2010-2011 Live Deliberately Essay Contest
Jackie Roche, age 17
EDCO Greater Boston Winner
Notre Dame Academy
In a world immersed in the media, it is tough to give up technology for even one hour. Social networks, emails, cell phones, and even iPods follow the modern soul wherever he may choose to go. However, this break from technology is exactly what I needed, so, for a month, I stayed away from anything with a lit up background and keys. In a sense, I retreated into the wilderness of modern society: the un-wired.
Because I gave up so much screen time, I was able to spend my time after homework thinking or reading. I read Jane Austen; I tried new recipes. Sometimes, I even went outside and took a nap in the sunshine. I would press my ear to the blanket, listening to the faint sounds of the moving dirt. The hum of the insects and the flow of the grass would lull me into my daydreams.
When you are completely and totally alone, the quiet begins to form its own identity. At first, you hear absolute silence, the lack of sound after being so used to constant movement. Then, you learn to pick up on things: the little things. Suddenly, the fly across the room is your companion, and you can hear the whistle of the wind through the trees, the zipping of a blade of grass in the breeze. With these sounds, nature comes alive. Solitude and isolation are not necessarily emptiness. In fact, solitude lends itself to fullness: the feeling of being one with nature, being part of the huge world outside your door. As I listened to the ground, I recognized the tiny world beneath my feet.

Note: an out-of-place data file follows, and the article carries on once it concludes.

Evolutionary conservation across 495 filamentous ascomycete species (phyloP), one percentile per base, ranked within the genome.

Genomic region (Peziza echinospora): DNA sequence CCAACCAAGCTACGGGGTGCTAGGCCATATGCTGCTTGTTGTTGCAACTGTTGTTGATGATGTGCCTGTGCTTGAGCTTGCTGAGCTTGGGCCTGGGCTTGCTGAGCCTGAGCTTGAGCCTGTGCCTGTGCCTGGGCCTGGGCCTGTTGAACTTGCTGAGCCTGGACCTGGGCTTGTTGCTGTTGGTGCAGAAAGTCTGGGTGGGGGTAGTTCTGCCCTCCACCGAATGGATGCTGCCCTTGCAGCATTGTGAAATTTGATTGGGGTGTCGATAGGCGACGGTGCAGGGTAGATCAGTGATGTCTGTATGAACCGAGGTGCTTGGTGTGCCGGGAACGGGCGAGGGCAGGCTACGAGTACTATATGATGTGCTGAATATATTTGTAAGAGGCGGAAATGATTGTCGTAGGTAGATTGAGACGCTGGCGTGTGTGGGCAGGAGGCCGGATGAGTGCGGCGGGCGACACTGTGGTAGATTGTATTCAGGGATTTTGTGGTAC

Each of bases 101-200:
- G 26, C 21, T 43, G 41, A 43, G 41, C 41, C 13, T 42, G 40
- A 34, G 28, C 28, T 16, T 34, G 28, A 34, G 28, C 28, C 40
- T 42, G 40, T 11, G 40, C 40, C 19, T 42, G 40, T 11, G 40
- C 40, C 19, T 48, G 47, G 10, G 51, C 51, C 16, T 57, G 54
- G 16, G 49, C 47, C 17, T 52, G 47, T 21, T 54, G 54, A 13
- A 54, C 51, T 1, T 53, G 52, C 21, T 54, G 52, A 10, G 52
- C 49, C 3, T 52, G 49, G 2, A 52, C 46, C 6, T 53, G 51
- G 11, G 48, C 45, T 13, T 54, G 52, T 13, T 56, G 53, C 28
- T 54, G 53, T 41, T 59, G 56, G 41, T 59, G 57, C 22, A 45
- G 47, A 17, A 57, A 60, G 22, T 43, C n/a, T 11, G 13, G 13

As my media detoxification continued, I began to think about the people who were not able to access computers at all. As hard as I tried, I still had to hop onto the computer each day for homework. What if you didn’t have that access? What if you didn’t even have a textbook? To a rich man, an impoverished person is one who lacks something. To most, this lack is in material possessions. But the world can become a person’s textbook. The ancient Greeks said: “know thyself.” By doing away with all distractions, the man in “poverty” is able to spend time with the only things he has left: his heart and his brain. This minimalism allows him to develop the innate gifts he has. Through my own “poverty”, I was able to expand my view of the world and myself.
In essence, my break from the media is exactly what Thoreau did when he abandoned modern life and moved to Walden: he gave up technology. Thoreau writes, “I should not talk so much about myself if there were any body else whom I knew as well.” Through his time in the woods, he has been able to truly meditate on who he is, and what he believes in. Without constant distractions pulling him away, he can live simply: and simply live.